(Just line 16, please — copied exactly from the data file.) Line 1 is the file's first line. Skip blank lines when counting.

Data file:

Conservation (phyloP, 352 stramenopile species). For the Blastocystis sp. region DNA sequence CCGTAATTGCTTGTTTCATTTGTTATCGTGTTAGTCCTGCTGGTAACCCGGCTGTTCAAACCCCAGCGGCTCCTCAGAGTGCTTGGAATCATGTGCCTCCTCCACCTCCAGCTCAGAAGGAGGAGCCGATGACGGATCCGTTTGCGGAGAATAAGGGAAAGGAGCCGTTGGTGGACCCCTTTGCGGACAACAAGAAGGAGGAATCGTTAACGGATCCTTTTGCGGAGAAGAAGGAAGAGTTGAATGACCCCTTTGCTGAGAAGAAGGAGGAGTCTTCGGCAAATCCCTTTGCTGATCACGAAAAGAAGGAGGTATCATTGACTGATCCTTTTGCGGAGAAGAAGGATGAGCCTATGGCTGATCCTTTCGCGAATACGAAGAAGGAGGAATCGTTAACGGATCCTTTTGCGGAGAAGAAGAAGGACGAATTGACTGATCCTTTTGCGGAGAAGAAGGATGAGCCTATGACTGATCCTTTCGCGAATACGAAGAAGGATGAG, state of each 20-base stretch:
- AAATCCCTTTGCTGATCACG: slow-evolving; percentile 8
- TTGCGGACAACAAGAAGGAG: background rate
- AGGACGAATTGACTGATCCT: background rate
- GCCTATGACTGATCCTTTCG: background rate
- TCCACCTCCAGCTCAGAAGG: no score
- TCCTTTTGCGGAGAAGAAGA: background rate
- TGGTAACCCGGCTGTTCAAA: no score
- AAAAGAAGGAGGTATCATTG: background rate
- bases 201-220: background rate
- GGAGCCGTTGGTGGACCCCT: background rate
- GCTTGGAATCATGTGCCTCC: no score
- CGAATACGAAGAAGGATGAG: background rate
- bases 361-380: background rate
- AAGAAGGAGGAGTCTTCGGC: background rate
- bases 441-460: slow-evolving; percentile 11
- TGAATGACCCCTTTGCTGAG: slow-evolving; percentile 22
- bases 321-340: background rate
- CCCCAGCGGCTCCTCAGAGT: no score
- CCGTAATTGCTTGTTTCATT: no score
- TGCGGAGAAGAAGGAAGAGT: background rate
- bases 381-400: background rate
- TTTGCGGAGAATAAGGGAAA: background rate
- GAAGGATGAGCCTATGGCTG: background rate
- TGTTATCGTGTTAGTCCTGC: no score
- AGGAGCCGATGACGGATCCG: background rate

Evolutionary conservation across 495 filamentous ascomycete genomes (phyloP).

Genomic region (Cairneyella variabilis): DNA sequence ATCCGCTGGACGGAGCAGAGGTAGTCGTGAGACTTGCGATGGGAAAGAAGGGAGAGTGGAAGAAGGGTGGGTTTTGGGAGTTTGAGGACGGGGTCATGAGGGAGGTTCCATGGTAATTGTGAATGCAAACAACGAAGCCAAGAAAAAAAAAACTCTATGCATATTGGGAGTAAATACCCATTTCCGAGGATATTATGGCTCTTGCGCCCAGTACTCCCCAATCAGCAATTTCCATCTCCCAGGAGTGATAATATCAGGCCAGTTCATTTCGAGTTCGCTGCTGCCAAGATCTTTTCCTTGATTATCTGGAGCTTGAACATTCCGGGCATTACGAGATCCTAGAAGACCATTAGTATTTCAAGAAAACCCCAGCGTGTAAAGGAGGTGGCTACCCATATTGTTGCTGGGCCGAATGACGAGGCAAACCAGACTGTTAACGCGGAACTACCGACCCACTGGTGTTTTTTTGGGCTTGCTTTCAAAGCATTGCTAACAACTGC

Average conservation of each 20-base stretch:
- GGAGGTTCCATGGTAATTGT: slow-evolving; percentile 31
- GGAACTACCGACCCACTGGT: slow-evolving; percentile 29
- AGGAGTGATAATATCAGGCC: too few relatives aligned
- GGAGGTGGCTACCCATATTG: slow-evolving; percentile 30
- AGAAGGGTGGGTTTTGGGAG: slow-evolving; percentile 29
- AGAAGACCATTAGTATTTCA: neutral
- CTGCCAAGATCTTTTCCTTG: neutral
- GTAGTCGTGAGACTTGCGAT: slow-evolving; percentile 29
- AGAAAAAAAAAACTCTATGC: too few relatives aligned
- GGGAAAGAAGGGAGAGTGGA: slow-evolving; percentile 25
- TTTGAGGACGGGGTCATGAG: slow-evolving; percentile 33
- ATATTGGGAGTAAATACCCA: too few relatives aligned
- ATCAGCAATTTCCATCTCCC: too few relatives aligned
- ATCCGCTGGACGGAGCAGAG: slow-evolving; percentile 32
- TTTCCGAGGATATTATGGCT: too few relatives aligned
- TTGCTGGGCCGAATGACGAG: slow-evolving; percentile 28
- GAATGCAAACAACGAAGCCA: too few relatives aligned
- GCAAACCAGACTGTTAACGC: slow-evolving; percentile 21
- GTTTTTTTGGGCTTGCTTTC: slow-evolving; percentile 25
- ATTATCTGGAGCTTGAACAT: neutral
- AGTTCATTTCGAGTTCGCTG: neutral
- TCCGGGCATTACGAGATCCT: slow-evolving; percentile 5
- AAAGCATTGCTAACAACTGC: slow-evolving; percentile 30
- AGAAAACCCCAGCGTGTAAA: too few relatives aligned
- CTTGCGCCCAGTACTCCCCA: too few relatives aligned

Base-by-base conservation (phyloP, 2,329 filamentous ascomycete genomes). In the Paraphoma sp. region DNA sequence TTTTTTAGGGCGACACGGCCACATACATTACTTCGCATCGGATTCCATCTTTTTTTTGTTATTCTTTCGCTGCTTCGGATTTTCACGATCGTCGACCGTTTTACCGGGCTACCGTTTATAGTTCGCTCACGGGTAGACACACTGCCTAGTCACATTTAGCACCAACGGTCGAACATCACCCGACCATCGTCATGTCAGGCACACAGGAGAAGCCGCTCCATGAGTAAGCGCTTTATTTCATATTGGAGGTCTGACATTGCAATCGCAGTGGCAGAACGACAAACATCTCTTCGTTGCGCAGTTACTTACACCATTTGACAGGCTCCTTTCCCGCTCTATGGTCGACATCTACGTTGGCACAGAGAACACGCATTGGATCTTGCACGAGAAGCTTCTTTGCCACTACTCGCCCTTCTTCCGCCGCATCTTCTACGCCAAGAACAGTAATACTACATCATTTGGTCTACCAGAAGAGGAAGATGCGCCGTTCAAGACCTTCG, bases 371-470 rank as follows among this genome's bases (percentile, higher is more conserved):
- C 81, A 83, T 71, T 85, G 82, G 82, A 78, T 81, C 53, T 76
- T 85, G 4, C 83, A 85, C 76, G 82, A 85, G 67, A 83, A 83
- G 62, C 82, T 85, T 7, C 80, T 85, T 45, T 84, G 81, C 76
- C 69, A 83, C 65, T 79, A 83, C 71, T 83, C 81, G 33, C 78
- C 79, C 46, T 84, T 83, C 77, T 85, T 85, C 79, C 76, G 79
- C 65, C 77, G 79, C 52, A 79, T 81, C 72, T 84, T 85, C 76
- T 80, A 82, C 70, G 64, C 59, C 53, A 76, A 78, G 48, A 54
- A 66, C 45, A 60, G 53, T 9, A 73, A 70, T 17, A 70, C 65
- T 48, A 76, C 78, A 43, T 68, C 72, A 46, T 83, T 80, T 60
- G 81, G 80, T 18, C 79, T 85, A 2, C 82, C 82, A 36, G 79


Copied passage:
- bases 441-460: slow-evolving; percentile 11